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COA hears arguments via web for the first time

Bill Cresenzo//May 4, 2020

COA hears arguments via web for the first time

Bill Cresenzo//May 4, 2020



The appeal of a $3 million verdict against a man who shot another man in a Concord parking lot will go down in history as the first time that the North Carolina Court of Appeals has heard oral arguments via teleconferencing—and as one of the most listened-to oral arguments in the court’s history to date.

Simmons v. Wiles involves two Cabarrus County men who got into an altercation at a tool shop in 2018 in Concord. Wiles shot Simmons in the parking lot, but claimed he acted in self-defense. Simmons sued Wiles for battery, and in 2019 a trial judge issued a directed verdict and a jury awarded Simmons $3 million. At issue is whether the directed verdict was proper.

On April 30, a panel made up of Judges Lucy Inman, Reuben Young and Valerie Zachary listened to arguments via Webex from their respective offices. Luke Baker of Concord, who represented Simmons, and Paul Tharp of Arnold & Smith in Charlotte, who represented Wiles, argued their cases from their own office and home, respectively. (Tharp was once a reporter for Lawyers Weekly.)

“It was very seamless and went off without a hitch,” Baker said. Tharp said the 90-minute session “felt like a normal, live oral argument.”

“There wasn’t anything about it that distinguished it from other oral arguments that I have done before, other than I got to do it in the comfort of my own home,” Tharp said. 

The hearing was streamed on YouTube, which allowed the public to view it from their homes. More than 100 people viewed all or a part of the session, said Inman.

“Often no one attends these sessions other than counsel presenting arguments, so I hope this helps to demonstrate for the public what we do and why it’s important,” Inman said. 

Chief Judge Linda McGee credited “orderly process and thoughtful actions of Chief Justice Cheri Beasley” to keep the courts running for prompting the Court of Appeals to consider technologies that would maintain essential appellate court functions, and that included options for oral arguments.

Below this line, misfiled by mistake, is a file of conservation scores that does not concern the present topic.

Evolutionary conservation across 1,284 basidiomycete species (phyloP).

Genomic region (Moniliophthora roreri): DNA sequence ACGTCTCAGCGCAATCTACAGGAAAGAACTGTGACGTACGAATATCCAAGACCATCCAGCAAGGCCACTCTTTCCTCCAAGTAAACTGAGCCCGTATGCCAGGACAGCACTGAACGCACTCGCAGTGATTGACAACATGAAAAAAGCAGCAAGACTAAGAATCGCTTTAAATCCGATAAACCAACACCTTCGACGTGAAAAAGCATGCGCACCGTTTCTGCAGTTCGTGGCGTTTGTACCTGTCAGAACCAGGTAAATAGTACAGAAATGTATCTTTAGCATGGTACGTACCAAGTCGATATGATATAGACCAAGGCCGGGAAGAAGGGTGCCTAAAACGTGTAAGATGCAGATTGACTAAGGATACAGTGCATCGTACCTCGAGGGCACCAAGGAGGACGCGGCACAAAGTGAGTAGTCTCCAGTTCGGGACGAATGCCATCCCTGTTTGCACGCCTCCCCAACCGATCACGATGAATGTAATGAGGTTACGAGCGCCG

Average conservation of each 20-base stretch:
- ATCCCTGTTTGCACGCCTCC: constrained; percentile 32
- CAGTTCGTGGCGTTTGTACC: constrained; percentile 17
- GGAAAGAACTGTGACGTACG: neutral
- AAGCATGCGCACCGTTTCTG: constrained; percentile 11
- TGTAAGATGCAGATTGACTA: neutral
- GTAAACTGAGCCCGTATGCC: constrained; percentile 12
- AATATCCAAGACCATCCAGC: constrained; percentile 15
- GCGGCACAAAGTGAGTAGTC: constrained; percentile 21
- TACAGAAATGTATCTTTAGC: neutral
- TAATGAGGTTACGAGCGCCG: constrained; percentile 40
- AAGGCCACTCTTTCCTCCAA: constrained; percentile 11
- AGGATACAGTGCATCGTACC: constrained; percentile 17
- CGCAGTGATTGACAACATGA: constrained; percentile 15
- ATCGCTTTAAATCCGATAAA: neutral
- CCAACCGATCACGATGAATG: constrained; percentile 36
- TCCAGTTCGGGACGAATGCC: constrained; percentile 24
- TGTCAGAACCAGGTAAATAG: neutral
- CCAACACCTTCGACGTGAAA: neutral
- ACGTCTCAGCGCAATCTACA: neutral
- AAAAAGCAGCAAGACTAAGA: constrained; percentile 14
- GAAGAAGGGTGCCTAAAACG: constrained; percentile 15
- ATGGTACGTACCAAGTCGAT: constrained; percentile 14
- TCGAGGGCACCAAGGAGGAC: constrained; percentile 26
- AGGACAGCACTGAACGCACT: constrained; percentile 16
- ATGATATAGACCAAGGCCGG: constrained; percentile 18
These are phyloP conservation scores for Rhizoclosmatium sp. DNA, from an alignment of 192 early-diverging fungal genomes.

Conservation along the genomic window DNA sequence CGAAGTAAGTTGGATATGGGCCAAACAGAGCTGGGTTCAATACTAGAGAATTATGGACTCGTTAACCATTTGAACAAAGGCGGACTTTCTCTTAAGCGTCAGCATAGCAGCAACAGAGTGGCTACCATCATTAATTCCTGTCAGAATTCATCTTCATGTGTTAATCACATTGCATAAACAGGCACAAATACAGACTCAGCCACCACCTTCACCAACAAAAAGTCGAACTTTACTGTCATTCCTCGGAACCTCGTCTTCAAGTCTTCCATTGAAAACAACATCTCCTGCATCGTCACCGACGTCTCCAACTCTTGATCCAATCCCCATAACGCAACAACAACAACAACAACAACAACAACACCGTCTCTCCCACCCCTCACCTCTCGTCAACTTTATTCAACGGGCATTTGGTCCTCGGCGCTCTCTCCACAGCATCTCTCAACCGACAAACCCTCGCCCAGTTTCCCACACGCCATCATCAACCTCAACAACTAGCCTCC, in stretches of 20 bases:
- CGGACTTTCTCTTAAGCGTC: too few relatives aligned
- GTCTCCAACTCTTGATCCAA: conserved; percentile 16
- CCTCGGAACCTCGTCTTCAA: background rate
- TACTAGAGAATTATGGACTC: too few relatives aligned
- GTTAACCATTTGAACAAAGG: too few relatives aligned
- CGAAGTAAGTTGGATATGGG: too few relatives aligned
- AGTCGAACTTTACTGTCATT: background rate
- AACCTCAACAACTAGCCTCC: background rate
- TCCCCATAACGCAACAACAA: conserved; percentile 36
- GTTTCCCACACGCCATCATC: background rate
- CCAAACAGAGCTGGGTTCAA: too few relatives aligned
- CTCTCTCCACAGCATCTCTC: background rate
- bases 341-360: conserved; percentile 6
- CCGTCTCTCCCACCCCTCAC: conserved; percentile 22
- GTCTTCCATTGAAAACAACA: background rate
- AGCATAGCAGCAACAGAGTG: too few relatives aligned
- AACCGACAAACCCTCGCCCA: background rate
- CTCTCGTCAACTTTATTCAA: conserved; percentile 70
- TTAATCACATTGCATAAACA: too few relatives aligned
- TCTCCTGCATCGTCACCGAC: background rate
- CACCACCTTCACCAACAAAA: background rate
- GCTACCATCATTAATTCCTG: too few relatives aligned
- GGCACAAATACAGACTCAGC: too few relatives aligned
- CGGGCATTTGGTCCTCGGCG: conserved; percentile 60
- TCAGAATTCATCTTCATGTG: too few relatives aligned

“Our entire court system has been determined to stay open to deliver justice while carefully protecting everyone involved with the courts—including our dedicated staff, parties in cases before us, lawyers, and our justices and judges,” McGee said.

Fred Wood, director of information technology for the appellate courts, worked with a committee to develop a secure online process for oral arguments through Webex.

“We learned more about this technology and supportive practices that are somewhat new to many of us,” McGee said. “We also wanted to provide access to the public, under the same conditions we have during live oral arguments in our historic courtroom.”

Inman said there were challenges that are typical of all maiden voyages into live streaming. For example, the attorneys and judges agreed to do a test before the hearing went live on YouTube, but the 20-minute test session was streamed.

“I just got a text and yes, we have been live streaming this entire time,” Inman said. “And so, I think we have more than complied with our state’s constitutional requirement that our courts be open and accessible.”

More oral argument sessions are set for May and may continue in June, with Inman saying that the new option for oral arguments could help the courts determine what the “new normal” will be and how the courts can move forward.

Tharp said that COVID-19 “is bigger than us,” and the legal profession will need to find a way to carry on with its cases and practices.

“I would say that this is something that is going to be a lot more common going forward,” Tharp said. “Everyone is naturally a bit reluctant to change things, particularly when they feel that they have been successful with what they have been doing, but change is the only constant in the universe, and this is a change that’s going to have to be embraced.”

Follow Bill Cresenzo on Twitter @bcresenzonclw

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